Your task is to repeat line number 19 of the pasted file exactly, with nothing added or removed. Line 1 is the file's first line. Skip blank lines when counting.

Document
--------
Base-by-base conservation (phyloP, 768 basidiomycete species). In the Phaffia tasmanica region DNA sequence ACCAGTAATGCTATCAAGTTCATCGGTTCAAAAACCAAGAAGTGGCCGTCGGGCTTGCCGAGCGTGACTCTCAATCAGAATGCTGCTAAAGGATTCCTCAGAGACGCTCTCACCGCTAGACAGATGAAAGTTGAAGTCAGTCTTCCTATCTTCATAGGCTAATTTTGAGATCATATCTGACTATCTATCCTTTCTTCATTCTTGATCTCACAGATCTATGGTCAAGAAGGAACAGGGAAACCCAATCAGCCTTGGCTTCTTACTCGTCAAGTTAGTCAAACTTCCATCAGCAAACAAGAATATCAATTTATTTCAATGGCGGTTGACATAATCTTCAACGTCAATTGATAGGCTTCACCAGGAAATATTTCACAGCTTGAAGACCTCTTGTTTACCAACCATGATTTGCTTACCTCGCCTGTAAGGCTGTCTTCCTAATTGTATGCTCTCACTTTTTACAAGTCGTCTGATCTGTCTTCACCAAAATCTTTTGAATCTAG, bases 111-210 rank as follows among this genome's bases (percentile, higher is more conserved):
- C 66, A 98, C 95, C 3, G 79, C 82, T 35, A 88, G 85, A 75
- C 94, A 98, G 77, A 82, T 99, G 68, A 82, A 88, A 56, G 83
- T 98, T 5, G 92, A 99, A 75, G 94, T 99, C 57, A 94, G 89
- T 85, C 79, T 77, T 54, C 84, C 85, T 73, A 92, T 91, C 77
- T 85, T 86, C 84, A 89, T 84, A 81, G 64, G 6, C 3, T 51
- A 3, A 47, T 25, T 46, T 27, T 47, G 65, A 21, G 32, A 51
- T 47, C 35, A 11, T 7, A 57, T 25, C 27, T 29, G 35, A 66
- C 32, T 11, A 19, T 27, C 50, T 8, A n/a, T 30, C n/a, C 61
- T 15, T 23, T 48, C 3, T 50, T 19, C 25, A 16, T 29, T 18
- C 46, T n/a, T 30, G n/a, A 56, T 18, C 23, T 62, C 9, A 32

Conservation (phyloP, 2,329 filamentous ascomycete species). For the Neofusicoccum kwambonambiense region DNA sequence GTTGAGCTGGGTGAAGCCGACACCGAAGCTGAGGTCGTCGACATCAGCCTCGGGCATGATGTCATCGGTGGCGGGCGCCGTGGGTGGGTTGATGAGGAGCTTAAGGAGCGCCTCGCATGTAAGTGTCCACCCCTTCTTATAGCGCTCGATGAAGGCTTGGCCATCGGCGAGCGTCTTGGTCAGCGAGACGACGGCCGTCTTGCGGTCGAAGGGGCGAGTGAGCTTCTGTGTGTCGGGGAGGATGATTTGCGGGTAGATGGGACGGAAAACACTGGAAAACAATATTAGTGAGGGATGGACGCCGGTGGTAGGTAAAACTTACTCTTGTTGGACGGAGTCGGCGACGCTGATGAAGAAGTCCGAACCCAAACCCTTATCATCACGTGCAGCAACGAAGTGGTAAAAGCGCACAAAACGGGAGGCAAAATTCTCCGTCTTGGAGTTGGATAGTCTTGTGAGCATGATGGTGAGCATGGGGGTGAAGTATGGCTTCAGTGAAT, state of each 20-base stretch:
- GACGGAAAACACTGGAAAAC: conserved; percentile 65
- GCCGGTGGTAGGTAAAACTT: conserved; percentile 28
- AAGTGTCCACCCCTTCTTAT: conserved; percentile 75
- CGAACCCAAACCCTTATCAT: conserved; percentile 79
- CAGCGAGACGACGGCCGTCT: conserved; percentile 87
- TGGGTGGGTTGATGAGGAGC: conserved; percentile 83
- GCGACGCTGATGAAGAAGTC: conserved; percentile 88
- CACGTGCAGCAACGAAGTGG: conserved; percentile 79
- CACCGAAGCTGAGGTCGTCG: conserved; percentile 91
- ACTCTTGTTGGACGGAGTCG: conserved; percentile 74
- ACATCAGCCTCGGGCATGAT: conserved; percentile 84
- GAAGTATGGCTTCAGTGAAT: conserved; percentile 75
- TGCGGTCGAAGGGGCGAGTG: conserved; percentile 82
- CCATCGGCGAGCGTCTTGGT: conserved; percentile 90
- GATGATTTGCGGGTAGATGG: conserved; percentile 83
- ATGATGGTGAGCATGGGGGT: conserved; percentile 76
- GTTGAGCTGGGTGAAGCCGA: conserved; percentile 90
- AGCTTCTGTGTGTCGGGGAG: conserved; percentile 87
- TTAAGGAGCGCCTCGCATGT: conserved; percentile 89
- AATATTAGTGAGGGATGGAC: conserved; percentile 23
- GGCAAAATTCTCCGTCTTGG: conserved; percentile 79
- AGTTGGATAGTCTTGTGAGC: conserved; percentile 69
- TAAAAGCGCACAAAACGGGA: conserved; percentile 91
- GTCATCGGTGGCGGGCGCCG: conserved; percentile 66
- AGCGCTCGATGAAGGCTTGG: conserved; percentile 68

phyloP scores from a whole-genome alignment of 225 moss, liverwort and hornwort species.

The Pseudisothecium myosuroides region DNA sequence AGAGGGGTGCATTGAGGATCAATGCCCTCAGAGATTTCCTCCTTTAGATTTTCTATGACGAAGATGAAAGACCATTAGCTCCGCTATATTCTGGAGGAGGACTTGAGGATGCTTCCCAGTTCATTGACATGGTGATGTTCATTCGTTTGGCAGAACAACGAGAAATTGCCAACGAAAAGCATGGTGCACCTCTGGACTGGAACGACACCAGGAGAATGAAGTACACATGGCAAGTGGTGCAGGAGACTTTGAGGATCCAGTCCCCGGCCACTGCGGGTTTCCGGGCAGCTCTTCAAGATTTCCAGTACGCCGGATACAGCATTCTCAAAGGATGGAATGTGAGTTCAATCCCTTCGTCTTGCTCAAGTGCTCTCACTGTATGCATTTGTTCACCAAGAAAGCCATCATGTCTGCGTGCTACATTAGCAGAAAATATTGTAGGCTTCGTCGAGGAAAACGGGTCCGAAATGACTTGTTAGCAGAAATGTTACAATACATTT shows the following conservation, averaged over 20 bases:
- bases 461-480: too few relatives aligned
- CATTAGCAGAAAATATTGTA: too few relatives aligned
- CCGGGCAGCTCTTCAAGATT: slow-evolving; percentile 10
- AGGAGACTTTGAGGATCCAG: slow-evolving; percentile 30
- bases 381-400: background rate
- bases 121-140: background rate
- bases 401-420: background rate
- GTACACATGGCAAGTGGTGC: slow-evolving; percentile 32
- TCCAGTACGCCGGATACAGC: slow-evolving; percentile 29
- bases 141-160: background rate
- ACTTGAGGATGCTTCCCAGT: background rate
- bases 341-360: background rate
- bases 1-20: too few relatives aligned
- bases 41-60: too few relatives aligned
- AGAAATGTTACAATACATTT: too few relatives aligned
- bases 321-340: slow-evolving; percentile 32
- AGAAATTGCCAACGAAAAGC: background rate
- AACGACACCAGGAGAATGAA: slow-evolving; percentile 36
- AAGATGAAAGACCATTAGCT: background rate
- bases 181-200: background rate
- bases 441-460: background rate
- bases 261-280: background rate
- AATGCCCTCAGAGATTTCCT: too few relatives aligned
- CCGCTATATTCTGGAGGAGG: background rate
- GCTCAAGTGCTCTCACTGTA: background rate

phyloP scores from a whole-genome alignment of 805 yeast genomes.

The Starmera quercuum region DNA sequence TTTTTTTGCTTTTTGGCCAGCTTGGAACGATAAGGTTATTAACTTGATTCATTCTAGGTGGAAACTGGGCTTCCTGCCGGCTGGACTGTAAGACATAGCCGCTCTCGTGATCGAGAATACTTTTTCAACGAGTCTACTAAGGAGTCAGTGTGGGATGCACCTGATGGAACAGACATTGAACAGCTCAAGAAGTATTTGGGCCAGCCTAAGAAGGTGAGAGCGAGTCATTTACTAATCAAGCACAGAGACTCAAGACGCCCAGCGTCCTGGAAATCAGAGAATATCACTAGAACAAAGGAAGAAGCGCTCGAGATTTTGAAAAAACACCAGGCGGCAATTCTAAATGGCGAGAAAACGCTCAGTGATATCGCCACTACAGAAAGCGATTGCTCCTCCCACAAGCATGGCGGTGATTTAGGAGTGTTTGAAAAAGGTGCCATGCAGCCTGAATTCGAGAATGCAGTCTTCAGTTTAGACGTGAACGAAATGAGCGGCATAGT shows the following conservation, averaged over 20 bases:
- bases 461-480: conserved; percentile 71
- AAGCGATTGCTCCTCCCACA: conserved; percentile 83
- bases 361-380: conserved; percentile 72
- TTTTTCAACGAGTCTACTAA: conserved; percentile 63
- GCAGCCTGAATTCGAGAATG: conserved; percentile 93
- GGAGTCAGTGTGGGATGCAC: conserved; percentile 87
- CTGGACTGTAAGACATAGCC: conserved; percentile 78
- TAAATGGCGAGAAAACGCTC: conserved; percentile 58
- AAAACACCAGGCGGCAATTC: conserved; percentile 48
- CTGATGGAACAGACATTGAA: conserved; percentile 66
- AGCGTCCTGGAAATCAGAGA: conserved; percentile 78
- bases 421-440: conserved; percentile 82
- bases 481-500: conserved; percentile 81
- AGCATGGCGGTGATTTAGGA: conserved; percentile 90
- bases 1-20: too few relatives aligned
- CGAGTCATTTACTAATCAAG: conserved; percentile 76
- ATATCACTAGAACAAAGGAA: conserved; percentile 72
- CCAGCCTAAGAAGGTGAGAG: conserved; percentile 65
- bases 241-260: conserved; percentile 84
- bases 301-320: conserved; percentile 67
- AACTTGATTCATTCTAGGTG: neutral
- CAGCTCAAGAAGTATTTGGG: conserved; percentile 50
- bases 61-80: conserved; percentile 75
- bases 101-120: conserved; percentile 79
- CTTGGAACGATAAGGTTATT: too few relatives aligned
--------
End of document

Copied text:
- GCGACGCTGATGAAGAAGTC: conserved; percentile 88